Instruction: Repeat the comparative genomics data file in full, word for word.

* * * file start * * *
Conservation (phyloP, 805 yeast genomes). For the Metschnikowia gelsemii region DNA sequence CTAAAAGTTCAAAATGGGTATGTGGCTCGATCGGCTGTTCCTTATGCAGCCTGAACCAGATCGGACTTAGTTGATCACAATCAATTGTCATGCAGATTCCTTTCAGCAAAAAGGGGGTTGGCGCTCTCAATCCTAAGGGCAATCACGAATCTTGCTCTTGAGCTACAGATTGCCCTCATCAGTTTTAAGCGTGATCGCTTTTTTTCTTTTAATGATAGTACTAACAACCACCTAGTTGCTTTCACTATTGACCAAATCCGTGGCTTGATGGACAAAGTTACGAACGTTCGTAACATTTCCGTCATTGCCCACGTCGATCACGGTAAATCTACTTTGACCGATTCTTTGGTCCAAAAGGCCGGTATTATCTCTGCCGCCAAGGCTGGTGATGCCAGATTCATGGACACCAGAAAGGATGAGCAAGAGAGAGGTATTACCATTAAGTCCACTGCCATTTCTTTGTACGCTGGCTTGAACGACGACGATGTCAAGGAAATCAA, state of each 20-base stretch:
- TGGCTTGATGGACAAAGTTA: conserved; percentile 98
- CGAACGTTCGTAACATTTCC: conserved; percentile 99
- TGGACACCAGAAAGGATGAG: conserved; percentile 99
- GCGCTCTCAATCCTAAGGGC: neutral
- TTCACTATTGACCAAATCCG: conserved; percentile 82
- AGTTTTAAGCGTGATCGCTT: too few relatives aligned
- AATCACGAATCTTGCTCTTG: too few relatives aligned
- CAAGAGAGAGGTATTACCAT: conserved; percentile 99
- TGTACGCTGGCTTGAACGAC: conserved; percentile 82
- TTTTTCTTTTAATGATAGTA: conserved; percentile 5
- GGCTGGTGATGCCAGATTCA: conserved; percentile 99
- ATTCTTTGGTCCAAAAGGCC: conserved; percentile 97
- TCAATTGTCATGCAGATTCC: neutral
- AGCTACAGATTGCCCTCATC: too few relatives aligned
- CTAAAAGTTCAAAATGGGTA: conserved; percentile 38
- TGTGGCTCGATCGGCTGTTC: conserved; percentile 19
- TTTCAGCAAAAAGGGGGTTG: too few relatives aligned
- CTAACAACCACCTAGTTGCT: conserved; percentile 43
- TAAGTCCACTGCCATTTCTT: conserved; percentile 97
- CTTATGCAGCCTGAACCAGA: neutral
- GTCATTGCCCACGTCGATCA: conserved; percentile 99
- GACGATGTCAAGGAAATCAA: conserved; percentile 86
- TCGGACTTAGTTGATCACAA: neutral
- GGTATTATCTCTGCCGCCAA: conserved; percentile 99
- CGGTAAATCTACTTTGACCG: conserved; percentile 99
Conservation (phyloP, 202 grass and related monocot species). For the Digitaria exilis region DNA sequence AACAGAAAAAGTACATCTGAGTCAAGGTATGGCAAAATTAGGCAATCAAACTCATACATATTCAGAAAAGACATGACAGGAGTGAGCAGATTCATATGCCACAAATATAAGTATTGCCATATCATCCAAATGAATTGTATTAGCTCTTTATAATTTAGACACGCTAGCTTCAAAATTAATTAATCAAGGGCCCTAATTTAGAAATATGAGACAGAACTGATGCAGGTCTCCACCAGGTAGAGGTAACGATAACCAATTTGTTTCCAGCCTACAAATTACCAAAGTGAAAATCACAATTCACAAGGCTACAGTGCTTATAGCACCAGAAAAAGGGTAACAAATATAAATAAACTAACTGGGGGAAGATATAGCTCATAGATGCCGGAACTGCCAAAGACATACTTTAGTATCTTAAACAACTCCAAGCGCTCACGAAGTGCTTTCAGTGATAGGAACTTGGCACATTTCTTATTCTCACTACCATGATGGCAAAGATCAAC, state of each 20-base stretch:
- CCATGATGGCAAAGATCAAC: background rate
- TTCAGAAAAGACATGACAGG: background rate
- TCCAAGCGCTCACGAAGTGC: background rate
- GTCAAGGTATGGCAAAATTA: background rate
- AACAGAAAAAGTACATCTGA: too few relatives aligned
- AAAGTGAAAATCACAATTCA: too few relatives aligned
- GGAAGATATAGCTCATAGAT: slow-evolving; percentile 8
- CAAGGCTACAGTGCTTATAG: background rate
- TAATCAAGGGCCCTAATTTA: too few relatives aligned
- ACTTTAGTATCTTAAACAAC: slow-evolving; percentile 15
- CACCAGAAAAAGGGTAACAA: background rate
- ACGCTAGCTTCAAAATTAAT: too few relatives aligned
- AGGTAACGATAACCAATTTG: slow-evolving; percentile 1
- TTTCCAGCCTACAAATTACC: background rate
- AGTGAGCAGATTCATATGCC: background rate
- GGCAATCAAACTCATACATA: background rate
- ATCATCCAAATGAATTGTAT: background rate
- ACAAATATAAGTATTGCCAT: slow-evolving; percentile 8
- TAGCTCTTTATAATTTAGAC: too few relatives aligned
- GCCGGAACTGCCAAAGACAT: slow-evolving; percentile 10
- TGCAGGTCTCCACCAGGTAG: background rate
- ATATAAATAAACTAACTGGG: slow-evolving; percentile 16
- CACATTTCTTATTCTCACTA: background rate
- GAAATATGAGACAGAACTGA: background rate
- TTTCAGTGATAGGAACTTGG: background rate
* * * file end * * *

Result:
Conservation (phyloP, 805 yeast genomes). For the Metschnikowia gelsemii region DNA sequence CTAAAAGTTCAAAATGGGTATGTGGCTCGATCGGCTGTTCCTTATGCAGCCTGAACCAGATCGGACTTAGTTGATCACAATCAATTGTCATGCAGATTCCTTTCAGCAAAAAGGGGGTTGGCGCTCTCAATCCTAAGGGCAATCACGAATCTTGCTCTTGAGCTACAGATTGCCCTCATCAGTTTTAAGCGTGATCGCTTTTTTTCTTTTAATGATAGTACTAACAACCACCTAGTTGCTTTCACTATTGACCAAATCCGTGGCTTGATGGACAAAGTTACGAACGTTCGTAACATTTCCGTCATTGCCCACGTCGATCACGGTAAATCTACTTTGACCGATTCTTTGGTCCAAAAGGCCGGTATTATCTCTGCCGCCAAGGCTGGTGATGCCAGATTCATGGACACCAGAAAGGATGAGCAAGAGAGAGGTATTACCATTAAGTCCACTGCCATTTCTTTGTACGCTGGCTTGAACGACGACGATGTCAAGGAAATCAA, state of each 20-base stretch:
- TGGCTTGATGGACAAAGTTA: conserved; percentile 98
- CGAACGTTCGTAACATTTCC: conserved; percentile 99
- TGGACACCAGAAAGGATGAG: conserved; percentile 99
- GCGCTCTCAATCCTAAGGGC: neutral
- TTCACTATTGACCAAATCCG: conserved; percentile 82
- AGTTTTAAGCGTGATCGCTT: too few relatives aligned
- AATCACGAATCTTGCTCTTG: too few relatives aligned
- CAAGAGAGAGGTATTACCAT: conserved; percentile 99
- TGTACGCTGGCTTGAACGAC: conserved; percentile 82
- TTTTTCTTTTAATGATAGTA: conserved; percentile 5
- GGCTGGTGATGCCAGATTCA: conserved; percentile 99
- ATTCTTTGGTCCAAAAGGCC: conserved; percentile 97
- TCAATTGTCATGCAGATTCC: neutral
- AGCTACAGATTGCCCTCATC: too few relatives aligned
- CTAAAAGTTCAAAATGGGTA: conserved; percentile 38
- TGTGGCTCGATCGGCTGTTC: conserved; percentile 19
- TTTCAGCAAAAAGGGGGTTG: too few relatives aligned
- CTAACAACCACCTAGTTGCT: conserved; percentile 43
- TAAGTCCACTGCCATTTCTT: conserved; percentile 97
- CTTATGCAGCCTGAACCAGA: neutral
- GTCATTGCCCACGTCGATCA: conserved; percentile 99
- GACGATGTCAAGGAAATCAA: conserved; percentile 86
- TCGGACTTAGTTGATCACAA: neutral
- GGTATTATCTCTGCCGCCAA: conserved; percentile 99
- CGGTAAATCTACTTTGACCG: conserved; percentile 99
Conservation (phyloP, 202 grass and related monocot species). For the Digitaria exilis region DNA sequence AACAGAAAAAGTACATCTGAGTCAAGGTATGGCAAAATTAGGCAATCAAACTCATACATATTCAGAAAAGACATGACAGGAGTGAGCAGATTCATATGCCACAAATATAAGTATTGCCATATCATCCAAATGAATTGTATTAGCTCTTTATAATTTAGACACGCTAGCTTCAAAATTAATTAATCAAGGGCCCTAATTTAGAAATATGAGACAGAACTGATGCAGGTCTCCACCAGGTAGAGGTAACGATAACCAATTTGTTTCCAGCCTACAAATTACCAAAGTGAAAATCACAATTCACAAGGCTACAGTGCTTATAGCACCAGAAAAAGGGTAACAAATATAAATAAACTAACTGGGGGAAGATATAGCTCATAGATGCCGGAACTGCCAAAGACATACTTTAGTATCTTAAACAACTCCAAGCGCTCACGAAGTGCTTTCAGTGATAGGAACTTGGCACATTTCTTATTCTCACTACCATGATGGCAAAGATCAAC, state of each 20-base stretch:
- CCATGATGGCAAAGATCAAC: background rate
- TTCAGAAAAGACATGACAGG: background rate
- TCCAAGCGCTCACGAAGTGC: background rate
- GTCAAGGTATGGCAAAATTA: background rate
- AACAGAAAAAGTACATCTGA: too few relatives aligned
- AAAGTGAAAATCACAATTCA: too few relatives aligned
- GGAAGATATAGCTCATAGAT: slow-evolving; percentile 8
- CAAGGCTACAGTGCTTATAG: background rate
- TAATCAAGGGCCCTAATTTA: too few relatives aligned
- ACTTTAGTATCTTAAACAAC: slow-evolving; percentile 15
- CACCAGAAAAAGGGTAACAA: background rate
- ACGCTAGCTTCAAAATTAAT: too few relatives aligned
- AGGTAACGATAACCAATTTG: slow-evolving; percentile 1
- TTTCCAGCCTACAAATTACC: background rate
- AGTGAGCAGATTCATATGCC: background rate
- GGCAATCAAACTCATACATA: background rate
- ATCATCCAAATGAATTGTAT: background rate
- ACAAATATAAGTATTGCCAT: slow-evolving; percentile 8
- TAGCTCTTTATAATTTAGAC: too few relatives aligned
- GCCGGAACTGCCAAAGACAT: slow-evolving; percentile 10
- TGCAGGTCTCCACCAGGTAG: background rate
- ATATAAATAAACTAACTGGG: slow-evolving; percentile 16
- CACATTTCTTATTCTCACTA: background rate
- GAAATATGAGACAGAACTGA: background rate
- TTTCAGTGATAGGAACTTGG: background rate